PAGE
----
Sitting at his desk overlooking the floor of a pharmaceutical factory on the outskirts of the Congolese capital Kinshasa, Joss Ilunga Dijimba, 52, smiled cheerfully.
“It’s not easy to do business in Congo,” he said.
His family was forced to move the factory in the 1990s to survive bouts of mass looting. And these days, there are onerous taxes, duties and problems retaining talented staff.
His company, which employs about 40 people and produces generics such as paracetamol, is one of the few drugmakers in the Democratic Republic of Congo, an impoverished country the size of Western Europe.
But a government plan to force hospitals and NGOs to buy more locally produced drugs could soon boost the fledgling pharmaceutical industry, despite fears by some that safety standards are far below international standards.
Several NGOs, some of which provide medical care in the conflict-torn eastern DRC, have asked for waivers.
In the small Pharmagros factory, behind barbed wire walls near the Congo River, men in hairnets and white coats formulate drugs with imported precursors using laboratory equipment in air-conditioned rooms.
“Promoting local industry is a good thing,” said Dijimba, a graduate of the University of Texas, insisting that several Congolese companies, including his own, maintained high standards.
“It could grow the middle class.”
According to the World Bank, around 73% of the DRC’s 90 million people live on less than $1.9 a day. Most of the products of the African country are imported.
– “At your peril” –
The Congolese government has designated 35 drug molecules, including paracetamol, that medical institutions will be required to purchase in a locally manufactured form.
The government wants to stimulate business without banning imports, said Donatien Kabamb Kabey, director of pharmaceuticals at the DRC health ministry.
He explained that all the molecules can be replaced by imported equivalents, suggesting that ibuprofen could replace paracetamol, for example.
Although not yet implemented, the policy already appears to be working.
Fifteen new pharmaceutical companies are setting up in the DRC ahead of the new rules, Kabey said, which will be added to the existing 24.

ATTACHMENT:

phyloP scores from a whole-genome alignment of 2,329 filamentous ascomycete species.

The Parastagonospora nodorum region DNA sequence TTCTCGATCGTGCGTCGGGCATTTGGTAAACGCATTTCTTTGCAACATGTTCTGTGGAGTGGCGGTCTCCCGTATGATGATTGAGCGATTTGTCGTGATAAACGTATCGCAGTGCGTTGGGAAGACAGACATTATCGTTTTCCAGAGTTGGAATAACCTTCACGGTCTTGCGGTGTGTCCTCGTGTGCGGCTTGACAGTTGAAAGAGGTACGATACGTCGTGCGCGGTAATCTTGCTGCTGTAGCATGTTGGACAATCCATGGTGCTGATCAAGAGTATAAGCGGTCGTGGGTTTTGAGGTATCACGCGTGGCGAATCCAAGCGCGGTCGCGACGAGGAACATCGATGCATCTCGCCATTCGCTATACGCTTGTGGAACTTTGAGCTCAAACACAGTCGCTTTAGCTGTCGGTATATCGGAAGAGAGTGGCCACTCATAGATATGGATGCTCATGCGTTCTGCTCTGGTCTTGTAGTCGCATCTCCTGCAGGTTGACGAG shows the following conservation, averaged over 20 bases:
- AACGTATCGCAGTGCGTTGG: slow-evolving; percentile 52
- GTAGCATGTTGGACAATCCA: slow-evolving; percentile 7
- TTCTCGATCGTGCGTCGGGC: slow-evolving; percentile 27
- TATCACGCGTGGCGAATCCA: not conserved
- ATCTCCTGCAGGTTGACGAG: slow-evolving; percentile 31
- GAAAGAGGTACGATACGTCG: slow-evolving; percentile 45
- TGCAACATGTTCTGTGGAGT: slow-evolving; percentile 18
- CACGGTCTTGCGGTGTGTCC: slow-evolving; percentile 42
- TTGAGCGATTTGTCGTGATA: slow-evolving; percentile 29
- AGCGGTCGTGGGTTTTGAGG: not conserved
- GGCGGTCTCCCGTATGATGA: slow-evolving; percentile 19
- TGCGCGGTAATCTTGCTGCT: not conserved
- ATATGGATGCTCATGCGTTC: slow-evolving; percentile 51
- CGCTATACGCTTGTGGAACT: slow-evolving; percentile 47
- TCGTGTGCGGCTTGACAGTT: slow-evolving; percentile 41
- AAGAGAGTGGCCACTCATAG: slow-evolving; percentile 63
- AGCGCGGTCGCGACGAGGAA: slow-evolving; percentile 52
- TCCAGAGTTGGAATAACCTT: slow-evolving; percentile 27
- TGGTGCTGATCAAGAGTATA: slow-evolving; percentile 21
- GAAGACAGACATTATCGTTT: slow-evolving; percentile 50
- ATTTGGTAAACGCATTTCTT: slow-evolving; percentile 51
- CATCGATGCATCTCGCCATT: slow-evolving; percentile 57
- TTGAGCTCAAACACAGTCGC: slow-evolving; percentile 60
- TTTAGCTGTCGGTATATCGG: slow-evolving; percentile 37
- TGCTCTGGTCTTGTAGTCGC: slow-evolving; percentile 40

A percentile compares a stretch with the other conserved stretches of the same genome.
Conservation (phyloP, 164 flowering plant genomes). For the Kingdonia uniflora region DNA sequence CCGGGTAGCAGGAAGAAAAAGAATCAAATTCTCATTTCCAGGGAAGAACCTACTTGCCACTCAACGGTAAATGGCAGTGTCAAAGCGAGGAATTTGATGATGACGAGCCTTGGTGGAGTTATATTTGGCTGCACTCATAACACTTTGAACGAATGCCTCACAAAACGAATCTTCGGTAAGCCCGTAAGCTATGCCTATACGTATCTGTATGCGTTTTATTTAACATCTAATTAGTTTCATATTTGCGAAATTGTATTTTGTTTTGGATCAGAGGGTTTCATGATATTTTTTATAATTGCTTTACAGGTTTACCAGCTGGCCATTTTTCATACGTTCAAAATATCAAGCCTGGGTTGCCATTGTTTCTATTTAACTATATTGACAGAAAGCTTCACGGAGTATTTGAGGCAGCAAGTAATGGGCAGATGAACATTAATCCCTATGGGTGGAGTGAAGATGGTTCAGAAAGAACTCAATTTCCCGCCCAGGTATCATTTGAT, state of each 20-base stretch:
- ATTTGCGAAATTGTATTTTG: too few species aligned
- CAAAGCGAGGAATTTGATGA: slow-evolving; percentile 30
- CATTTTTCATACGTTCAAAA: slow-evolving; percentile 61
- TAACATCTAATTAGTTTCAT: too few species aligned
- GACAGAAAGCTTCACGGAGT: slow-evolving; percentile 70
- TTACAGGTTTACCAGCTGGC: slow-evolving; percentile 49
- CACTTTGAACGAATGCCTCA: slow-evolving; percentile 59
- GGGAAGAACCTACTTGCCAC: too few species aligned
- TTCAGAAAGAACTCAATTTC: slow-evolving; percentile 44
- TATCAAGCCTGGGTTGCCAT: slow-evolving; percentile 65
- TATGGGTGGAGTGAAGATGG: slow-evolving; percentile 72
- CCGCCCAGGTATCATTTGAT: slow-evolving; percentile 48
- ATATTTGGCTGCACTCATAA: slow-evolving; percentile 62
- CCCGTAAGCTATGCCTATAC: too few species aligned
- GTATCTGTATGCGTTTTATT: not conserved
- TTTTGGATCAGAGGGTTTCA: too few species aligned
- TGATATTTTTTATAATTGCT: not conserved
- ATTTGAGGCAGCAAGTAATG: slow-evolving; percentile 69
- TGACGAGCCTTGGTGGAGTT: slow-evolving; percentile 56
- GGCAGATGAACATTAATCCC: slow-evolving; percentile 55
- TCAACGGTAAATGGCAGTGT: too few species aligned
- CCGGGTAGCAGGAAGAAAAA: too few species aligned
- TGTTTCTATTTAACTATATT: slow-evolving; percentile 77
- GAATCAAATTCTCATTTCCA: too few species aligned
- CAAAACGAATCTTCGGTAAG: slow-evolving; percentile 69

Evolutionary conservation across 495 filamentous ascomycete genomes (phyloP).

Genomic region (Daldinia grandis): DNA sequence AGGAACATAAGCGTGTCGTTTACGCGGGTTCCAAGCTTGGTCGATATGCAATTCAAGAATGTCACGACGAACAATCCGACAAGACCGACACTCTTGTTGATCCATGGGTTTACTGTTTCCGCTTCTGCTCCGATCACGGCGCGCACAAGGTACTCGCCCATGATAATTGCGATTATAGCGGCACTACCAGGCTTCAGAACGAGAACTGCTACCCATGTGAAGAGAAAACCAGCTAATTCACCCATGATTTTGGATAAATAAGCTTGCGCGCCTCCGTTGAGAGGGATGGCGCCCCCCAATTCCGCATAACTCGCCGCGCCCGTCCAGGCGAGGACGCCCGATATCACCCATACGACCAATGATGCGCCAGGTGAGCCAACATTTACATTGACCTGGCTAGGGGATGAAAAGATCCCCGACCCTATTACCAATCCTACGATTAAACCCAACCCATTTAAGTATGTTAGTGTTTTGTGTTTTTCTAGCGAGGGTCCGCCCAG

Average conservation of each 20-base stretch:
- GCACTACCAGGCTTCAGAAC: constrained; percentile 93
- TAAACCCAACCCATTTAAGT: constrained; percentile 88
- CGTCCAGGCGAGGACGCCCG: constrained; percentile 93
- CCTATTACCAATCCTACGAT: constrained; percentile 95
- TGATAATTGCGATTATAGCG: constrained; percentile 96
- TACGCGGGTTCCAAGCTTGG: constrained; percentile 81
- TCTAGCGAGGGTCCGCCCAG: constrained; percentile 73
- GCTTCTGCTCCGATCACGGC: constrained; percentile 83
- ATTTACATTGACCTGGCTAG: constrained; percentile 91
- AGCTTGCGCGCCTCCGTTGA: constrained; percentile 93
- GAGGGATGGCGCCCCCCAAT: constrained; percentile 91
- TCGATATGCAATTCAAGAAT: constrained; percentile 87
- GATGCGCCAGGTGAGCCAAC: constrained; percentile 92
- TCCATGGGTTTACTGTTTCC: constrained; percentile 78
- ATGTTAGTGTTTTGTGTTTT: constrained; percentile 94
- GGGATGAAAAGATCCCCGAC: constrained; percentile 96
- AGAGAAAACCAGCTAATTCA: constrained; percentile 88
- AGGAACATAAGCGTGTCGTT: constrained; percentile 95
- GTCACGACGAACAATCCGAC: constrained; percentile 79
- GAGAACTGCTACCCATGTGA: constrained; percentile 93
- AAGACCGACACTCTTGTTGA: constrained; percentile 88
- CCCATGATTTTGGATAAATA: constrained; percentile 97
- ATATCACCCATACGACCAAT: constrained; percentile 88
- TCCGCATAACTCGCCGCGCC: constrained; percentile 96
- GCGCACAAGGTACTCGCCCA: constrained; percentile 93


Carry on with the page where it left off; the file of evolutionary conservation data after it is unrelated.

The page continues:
The policy was partly designed to encourage factories to return after fleeing the country in the 1990s, he added, when unpaid soldiers ran amok towards the end of ex-dictator Mobutu’s rule. Sese Seko.
But experts warn that drugs made in Congo face a major challenge: reassuring doctors and patients that they meet regulatory standards.
“When you go into the private sector in Congo, you do so at your own risk,” said Ed Vreeke, who heads Belgium-based independent pharmaceutical audit firm Quamed.
“They know very well that the quality they produce is not good.”
Vreeke said Congolese regulators have improved, but the country lacks the massive resources needed to properly audit, check labels and inspect the chemical composition of drugs for safety.
Kabey, whose department at the Health Ministry oversees inspections, said standards had improved “tremendously” in recent years, but did not provide further details.
He said the government was in the process of setting up a national quality control laboratory.
– “A huge thing” –
According to the World Health Organization, poor quality or falsified medicines kill hundreds of thousands of people every year, mainly in poor countries.
The hot and humid climate of the DRC also poses storage problems.
A 2021 study of imported and locally produced eye drops sold in Kinshasa, for example, showed that three out of seven products tested were substandard. The only sample made in the DRC was contaminated.
Outside a pharmacy in Kinshasa’s upscale Gombe district, holding a bag of drugs in her hand, Joelle Mamputu, a 29-year-old corporate lawyer, said she hadn’t paid attention to where the drugs were. fabricated but said she had “no prejudice”.
However, a 52-year-old civil servant named Olivier said there was “quite a difference” between Congolese and foreign drugs.
He added that he would buy Congolese drugs if the quality was the same.
Despite official assurances, major international NGOs such as Doctors Without Borders (MSF) and Doctors of the World (MDM) have requested waivers from procurement requirements, several aid workers said.
MSF declined to comment.
MDM confirmed that it requested an exemption due to concerns about quality and the ability to meet demand.
“It’s a huge thing,” said a humanitarian who requested anonymity, explaining that the new rules will affect all non-governmental organisations, hospitals and pharmacies.
Many aid workers understand the need to promote entrepreneurship, he said, but there are internal disagreements about whether to compromise on quality.
“We need to have high quality standards for everyone, but the reality of the country is that sometimes that’s not possible.”